Robin Marantz Henig
Robin, at age 13
I should pause here to point out that despite my body-loathing, I'm not fat. My BMI is at the low end of the "healthy" range, I wear a size 8, and because I'm flat-chested I give off a pretty slim vibe.

But when I look in the mirror, what I see is not a small waist but massive thighs. When I was 21, I wrote a list on yellow legal paper: "What I need to be happy." Years later I found it again, crinkled with age. At the top of the list, number one—ahead of a rewarding career, a loving family, a house with lots of windows—is the single thing I thought would make the rest of my life fall into place: thin thighs. I wrote that list a long time ago. I am 56 years old, I still don't have thin thighs, and, dammit, I still want them.

Things were tough for us when Jessie was in her early teens—tougher than they were for the typical mother and teenage daughter. When I took her to a dermatologist to be treated for acne, she had a tantrum in the waiting room. I was mystified. I didn't see that this doctor visit was, to Jessie, yet another indication that my love was conditional. She thought I loved her only when she was clear-skinned and slim.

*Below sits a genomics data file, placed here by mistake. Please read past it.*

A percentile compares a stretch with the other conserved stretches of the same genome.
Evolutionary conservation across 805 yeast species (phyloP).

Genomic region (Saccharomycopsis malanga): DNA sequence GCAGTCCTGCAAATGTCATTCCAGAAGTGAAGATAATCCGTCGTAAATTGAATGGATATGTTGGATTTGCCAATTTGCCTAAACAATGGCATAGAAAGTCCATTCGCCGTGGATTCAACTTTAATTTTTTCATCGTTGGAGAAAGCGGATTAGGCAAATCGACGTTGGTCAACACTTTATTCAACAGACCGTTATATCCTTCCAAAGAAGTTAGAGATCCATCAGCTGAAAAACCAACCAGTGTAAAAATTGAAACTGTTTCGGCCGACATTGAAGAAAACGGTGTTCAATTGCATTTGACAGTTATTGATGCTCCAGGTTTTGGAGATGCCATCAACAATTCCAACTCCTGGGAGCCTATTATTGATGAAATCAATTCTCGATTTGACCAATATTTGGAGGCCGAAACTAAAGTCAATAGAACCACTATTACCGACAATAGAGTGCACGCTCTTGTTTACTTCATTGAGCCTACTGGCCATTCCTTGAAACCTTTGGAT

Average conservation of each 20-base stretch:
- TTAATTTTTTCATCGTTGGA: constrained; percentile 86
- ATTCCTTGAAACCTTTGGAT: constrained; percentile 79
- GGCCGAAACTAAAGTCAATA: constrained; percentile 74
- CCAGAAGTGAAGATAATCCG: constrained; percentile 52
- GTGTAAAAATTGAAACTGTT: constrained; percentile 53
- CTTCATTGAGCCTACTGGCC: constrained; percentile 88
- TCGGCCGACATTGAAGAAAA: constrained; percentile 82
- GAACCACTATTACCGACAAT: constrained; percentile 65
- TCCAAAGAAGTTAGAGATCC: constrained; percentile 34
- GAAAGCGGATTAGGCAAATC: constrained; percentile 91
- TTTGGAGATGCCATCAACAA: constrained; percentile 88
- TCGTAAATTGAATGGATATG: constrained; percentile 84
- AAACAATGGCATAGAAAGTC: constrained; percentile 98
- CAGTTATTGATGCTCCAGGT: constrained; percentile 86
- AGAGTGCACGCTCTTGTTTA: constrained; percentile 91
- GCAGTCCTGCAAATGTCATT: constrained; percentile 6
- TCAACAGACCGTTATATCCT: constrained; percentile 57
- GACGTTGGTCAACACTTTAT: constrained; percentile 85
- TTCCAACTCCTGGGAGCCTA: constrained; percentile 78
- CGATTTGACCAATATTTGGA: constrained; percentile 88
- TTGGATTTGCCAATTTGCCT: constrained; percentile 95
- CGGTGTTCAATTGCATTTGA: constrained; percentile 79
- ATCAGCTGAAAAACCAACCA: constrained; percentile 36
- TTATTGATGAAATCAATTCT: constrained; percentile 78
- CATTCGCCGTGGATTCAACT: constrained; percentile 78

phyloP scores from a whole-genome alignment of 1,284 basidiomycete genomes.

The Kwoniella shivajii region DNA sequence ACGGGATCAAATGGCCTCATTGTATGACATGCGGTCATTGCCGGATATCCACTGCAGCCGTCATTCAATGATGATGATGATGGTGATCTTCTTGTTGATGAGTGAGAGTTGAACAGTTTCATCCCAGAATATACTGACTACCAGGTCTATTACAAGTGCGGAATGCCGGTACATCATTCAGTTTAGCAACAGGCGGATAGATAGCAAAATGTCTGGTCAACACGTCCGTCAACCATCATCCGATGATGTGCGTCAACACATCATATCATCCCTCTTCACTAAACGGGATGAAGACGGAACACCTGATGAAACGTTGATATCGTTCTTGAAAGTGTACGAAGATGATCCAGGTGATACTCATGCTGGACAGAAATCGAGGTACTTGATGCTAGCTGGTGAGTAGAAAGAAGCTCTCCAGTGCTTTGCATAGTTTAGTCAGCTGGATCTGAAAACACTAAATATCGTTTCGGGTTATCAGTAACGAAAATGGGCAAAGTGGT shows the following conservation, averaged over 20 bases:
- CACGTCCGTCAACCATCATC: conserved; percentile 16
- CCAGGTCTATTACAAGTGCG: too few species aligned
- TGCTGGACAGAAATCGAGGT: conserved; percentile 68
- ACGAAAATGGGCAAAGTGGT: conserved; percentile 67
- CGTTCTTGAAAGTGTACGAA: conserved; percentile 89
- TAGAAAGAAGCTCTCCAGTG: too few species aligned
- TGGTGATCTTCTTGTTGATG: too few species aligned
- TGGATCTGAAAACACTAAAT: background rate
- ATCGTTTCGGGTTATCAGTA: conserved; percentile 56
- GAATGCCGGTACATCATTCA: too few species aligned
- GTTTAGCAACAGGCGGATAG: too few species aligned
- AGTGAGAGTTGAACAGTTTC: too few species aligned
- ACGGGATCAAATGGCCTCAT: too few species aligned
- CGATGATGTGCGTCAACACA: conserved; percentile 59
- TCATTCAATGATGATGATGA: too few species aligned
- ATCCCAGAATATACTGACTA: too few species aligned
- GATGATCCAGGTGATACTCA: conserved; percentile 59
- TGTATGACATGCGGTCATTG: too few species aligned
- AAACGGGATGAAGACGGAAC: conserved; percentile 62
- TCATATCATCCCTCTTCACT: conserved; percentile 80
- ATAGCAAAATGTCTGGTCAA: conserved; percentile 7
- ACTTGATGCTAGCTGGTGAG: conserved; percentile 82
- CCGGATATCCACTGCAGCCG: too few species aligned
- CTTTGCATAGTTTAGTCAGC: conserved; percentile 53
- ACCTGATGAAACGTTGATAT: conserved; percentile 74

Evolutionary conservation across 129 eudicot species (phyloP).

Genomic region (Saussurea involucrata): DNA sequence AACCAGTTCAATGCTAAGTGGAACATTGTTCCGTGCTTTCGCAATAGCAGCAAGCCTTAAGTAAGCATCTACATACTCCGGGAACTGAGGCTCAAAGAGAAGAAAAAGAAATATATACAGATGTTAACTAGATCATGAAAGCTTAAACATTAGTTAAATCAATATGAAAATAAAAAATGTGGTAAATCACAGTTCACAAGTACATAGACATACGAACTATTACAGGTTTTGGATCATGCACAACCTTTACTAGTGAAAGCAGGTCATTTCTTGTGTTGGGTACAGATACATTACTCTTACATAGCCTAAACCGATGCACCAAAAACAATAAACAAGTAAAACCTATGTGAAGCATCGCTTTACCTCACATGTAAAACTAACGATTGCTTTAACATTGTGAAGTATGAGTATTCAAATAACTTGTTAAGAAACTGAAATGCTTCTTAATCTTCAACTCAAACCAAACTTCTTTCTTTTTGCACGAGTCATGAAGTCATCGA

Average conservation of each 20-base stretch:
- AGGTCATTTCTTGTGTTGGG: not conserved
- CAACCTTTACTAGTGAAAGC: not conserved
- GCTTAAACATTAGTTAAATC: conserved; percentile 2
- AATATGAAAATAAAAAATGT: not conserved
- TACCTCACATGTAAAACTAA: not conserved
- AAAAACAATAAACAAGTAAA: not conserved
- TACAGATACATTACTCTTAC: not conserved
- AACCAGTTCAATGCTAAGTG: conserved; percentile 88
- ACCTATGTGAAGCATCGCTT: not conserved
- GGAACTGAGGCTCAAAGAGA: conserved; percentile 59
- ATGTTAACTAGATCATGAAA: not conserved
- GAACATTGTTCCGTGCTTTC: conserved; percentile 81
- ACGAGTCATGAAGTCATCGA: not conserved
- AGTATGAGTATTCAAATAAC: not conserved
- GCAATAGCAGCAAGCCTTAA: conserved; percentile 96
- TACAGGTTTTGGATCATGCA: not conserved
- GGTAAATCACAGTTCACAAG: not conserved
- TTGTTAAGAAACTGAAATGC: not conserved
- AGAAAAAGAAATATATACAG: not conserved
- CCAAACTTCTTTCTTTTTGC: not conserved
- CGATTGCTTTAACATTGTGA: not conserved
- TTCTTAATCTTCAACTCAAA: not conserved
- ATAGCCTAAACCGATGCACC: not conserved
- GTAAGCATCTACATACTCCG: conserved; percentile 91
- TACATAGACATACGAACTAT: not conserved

When she was 16, Jess—she had by then put a stop to "Jessie"—sat me down one night and told me she'd been bulimic for years. My first thought was she couldn't be, or she wouldn't be so fat. But I held my tongue and listened as she told me that it was my fault. She was bulimic, she said, because of my emphasis on being thin, my embarrassing comments about food in front of her friends, my obvious disappointment in her body.

"I'm not disappointed in your body," I said. "I think you're beautiful." Jess looked at me skeptically. "I do," I insisted. "Your eyes, your hair, your manner, everything about who you are—it's all beautiful." But my perceptive daughter heard the roar of words unsaid. I never said "your body," because to say I found it beautiful would have been a lie.

The summer after her freshman year in college, when she was 18, Jess suggested we try Weight Watchers together. I leaped at the chance, and we bonded over food restriction, each losing about 20 pounds. But by Thanksgiving Jess had regained every pound. I saw this as a setback. I failed to see what was really happening: that by eating normally instead of dieting, she was finally learning to love her body, however fat or lumpy. This emerging attitude was about to transform not only her relationship with herself but our fractious mother-daughter relationship, too.


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